My muffin recipe calls for 1 1/3 cups of nonfat dry milk. Other than the 4 eggs, there is no other liquid. How much skim milk would I substitute for the dry milk?
You don't, it will not work.
You want to substitute liquid milk for dried milk.
What you don't realise is that the dried milk in such a recipe is acting as a bulking agent, ie. the dried milk is already substituting for some flour.
If you don't have dried milk, you should look for another recipe that doesn't use it, if you want to be certain of reliable results.
I have to respectfully dissagree with the above post. 2 cups of water and 1 cup of dry milk gives you 2 cups if milk... it does not add to the bulk. You can however, substitute scalded milk for powdered milk. Powedered milk is called for generalky when regular milk enzymes will react with your ingredients and make an inferior product, especialky in bread making. Scalding the milk removes the enzymes.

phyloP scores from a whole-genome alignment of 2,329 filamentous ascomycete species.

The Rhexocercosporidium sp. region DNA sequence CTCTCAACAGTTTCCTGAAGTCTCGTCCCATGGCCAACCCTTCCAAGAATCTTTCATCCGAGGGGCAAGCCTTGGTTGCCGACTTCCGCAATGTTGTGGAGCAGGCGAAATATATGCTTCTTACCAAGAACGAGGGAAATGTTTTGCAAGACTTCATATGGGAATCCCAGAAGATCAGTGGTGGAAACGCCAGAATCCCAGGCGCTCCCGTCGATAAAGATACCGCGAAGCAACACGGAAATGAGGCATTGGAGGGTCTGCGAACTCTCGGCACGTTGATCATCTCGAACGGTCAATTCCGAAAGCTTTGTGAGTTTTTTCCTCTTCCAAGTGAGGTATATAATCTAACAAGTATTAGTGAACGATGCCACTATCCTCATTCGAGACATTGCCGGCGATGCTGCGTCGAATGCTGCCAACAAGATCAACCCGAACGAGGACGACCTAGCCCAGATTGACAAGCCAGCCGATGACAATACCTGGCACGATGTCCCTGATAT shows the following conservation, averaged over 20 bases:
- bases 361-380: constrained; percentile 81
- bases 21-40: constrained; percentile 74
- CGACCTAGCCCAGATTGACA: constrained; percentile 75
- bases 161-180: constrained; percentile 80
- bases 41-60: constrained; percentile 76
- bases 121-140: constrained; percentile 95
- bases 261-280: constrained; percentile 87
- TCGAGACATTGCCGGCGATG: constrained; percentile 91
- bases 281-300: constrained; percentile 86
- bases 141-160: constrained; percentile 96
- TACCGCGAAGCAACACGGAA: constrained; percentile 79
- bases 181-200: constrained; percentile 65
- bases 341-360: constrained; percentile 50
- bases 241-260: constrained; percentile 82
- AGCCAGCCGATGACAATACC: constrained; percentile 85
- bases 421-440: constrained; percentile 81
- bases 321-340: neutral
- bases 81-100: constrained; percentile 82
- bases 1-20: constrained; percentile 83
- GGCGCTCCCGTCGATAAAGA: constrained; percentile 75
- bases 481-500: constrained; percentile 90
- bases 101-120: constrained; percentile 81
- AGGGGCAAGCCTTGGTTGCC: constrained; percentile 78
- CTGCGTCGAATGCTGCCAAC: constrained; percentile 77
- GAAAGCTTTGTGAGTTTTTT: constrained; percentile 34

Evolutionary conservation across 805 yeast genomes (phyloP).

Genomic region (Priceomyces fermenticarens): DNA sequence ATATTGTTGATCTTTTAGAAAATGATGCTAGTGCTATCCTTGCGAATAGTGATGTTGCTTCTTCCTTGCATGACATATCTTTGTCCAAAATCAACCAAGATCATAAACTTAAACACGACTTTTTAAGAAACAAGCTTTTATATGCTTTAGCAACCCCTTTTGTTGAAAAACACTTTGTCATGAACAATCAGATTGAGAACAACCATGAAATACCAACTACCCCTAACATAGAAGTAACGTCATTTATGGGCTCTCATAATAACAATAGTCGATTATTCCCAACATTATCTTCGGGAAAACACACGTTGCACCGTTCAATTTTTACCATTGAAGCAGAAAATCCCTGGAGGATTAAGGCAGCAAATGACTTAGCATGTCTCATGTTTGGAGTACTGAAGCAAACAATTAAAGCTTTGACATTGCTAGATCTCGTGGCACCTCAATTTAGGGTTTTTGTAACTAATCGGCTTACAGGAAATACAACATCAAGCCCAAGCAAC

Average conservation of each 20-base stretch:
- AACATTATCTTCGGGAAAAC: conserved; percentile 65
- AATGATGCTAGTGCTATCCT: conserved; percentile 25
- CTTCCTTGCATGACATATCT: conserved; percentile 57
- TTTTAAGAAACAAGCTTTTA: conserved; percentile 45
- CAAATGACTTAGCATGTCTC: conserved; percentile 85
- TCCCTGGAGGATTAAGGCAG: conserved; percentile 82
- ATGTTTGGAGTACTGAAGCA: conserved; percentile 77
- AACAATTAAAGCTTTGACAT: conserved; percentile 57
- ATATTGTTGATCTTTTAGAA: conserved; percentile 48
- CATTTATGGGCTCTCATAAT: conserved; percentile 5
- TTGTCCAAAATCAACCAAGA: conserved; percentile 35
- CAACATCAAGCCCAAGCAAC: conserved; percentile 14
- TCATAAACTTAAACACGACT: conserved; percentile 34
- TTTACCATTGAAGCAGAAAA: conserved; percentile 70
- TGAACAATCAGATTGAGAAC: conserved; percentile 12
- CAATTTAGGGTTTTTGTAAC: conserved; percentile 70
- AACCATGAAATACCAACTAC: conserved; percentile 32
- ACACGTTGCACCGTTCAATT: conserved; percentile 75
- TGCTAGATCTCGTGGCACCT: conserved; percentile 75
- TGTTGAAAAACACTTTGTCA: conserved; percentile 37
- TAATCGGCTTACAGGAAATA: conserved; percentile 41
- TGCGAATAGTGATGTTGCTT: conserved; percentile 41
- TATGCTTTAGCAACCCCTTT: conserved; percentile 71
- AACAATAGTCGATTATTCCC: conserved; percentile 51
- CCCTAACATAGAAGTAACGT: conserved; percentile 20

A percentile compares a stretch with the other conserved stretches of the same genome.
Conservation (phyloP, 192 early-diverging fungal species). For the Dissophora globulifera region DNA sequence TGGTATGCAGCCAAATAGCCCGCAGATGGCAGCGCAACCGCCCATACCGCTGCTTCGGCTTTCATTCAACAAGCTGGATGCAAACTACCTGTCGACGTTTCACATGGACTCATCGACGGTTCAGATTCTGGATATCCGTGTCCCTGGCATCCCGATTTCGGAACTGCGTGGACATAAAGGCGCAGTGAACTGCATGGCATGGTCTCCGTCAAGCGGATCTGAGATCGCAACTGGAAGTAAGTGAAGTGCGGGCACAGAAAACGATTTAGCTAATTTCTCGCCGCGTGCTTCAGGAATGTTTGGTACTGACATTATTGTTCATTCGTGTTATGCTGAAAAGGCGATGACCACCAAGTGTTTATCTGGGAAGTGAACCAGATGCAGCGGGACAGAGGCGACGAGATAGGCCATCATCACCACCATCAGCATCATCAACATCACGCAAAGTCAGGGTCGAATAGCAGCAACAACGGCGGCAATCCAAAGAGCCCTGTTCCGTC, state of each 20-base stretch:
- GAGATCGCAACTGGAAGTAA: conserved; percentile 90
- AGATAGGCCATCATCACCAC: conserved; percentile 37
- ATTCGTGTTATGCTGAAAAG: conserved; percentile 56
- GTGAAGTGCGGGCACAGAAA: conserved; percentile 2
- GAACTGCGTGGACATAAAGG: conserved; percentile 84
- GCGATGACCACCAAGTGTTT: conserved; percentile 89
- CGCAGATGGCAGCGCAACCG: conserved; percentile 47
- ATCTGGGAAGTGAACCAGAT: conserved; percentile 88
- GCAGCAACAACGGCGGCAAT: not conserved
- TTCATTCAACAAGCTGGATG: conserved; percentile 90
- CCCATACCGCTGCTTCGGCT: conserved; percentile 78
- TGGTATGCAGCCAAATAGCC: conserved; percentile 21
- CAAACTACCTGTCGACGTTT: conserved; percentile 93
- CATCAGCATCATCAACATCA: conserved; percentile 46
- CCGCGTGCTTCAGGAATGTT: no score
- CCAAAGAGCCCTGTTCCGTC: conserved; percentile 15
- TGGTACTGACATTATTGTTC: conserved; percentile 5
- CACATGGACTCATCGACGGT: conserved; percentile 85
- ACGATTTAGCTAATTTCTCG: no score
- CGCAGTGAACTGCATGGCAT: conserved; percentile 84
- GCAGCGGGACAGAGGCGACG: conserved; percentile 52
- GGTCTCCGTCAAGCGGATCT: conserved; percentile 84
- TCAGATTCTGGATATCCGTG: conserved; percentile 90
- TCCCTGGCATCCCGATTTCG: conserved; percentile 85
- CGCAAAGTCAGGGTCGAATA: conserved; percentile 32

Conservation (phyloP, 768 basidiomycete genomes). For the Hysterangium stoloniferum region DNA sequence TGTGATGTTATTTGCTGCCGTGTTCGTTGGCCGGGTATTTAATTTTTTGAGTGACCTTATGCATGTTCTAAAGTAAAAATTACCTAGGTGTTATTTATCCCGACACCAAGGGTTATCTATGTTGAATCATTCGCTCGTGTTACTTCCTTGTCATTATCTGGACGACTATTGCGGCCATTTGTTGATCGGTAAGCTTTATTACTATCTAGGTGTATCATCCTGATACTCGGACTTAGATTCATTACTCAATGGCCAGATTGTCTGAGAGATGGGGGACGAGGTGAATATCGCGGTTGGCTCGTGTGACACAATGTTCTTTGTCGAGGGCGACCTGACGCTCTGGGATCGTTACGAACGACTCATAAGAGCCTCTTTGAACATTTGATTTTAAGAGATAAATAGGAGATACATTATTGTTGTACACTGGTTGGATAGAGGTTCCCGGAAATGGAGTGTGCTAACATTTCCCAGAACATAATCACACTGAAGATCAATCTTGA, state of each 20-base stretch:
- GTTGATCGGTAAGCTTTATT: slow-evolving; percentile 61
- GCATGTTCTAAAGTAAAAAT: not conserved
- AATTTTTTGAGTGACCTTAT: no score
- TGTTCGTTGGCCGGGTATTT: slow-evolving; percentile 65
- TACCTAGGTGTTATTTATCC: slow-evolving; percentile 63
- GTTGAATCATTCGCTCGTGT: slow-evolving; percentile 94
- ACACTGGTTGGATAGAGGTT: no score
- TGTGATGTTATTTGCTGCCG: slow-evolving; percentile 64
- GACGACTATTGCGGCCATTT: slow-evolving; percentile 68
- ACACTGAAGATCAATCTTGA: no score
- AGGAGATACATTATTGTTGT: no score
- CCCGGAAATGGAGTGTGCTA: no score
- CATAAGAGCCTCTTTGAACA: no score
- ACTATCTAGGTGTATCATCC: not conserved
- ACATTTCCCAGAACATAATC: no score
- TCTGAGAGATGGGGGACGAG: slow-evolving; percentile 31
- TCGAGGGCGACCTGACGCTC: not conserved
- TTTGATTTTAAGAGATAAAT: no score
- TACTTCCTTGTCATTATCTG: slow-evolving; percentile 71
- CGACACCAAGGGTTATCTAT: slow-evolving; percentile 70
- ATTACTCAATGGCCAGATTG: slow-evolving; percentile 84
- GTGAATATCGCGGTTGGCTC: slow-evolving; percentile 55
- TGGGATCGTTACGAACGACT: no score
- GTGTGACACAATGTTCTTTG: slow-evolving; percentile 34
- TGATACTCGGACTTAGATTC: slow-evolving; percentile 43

2While in general you can substitute in either direction between powdered milk plus water for fresh liquid milk, as asked in the original question, there was no additional liquid to remove from the recipe. The dried milk is being used directly as an ingredient in its own right. Substituting fresh milk would certainly make up for the milk solids and sugars, but it would also add a large amount of water making the original recipe unworkable.– SAJ14SAJFeb 9, 2013 at 22:08